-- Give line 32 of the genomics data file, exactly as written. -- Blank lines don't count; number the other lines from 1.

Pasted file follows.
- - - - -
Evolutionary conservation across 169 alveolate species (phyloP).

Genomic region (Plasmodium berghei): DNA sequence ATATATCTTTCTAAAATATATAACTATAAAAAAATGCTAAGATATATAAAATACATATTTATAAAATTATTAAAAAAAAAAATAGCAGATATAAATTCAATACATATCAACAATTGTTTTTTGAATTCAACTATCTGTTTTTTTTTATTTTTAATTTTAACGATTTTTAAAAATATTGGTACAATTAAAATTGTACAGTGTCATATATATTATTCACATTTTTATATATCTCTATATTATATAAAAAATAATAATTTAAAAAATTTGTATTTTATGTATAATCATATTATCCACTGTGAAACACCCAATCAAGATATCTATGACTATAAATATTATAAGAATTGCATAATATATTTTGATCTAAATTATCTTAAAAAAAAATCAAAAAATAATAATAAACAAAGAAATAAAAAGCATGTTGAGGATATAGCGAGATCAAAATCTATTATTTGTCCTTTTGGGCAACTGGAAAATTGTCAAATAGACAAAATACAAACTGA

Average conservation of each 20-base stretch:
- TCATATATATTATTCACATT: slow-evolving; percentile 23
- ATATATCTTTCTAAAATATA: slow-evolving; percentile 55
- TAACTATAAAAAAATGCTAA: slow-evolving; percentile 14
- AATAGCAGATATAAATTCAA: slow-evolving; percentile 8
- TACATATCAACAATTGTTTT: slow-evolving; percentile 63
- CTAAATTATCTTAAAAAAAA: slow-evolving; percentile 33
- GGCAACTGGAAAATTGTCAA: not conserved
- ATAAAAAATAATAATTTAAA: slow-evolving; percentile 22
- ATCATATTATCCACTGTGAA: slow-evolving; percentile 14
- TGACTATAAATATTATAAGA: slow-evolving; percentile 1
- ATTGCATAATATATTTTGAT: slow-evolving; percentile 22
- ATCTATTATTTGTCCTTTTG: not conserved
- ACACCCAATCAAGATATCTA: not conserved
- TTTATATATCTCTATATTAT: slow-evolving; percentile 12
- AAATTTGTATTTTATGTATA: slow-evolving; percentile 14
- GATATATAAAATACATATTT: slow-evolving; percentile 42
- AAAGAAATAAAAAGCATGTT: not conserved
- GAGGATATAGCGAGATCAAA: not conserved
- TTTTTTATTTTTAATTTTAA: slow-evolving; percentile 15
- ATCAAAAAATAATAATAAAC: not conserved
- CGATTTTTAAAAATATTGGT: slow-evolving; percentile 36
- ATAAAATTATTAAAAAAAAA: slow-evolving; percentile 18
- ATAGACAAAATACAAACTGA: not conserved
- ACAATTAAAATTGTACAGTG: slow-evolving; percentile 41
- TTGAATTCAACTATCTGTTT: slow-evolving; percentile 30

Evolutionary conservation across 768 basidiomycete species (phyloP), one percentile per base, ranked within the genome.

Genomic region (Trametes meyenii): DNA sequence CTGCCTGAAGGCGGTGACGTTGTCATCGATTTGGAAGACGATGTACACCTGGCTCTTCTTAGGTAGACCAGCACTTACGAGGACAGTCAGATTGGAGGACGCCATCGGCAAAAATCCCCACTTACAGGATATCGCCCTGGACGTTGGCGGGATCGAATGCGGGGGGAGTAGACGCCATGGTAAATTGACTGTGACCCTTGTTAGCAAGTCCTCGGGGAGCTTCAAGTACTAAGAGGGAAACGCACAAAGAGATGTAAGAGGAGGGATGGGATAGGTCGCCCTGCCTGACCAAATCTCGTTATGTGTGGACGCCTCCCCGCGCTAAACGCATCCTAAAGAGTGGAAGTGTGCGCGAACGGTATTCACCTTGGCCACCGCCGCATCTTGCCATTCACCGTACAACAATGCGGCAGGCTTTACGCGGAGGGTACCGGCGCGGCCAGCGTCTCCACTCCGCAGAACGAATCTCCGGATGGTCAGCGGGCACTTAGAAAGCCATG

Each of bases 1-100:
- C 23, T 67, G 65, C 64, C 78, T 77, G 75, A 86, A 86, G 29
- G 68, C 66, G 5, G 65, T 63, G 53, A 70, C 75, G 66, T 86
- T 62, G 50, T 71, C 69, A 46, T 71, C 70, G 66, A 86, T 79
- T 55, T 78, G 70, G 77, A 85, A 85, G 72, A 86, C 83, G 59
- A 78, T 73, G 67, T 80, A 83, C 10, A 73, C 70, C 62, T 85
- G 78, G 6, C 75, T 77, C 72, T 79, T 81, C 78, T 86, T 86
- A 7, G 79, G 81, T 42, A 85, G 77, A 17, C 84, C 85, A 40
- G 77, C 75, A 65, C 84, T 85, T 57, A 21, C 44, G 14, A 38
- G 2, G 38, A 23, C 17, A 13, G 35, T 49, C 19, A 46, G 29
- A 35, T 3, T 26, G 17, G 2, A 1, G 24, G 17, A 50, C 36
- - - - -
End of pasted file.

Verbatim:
- C 23, T 67, G 65, C 64, C 78, T 77, G 75, A 86, A 86, G 29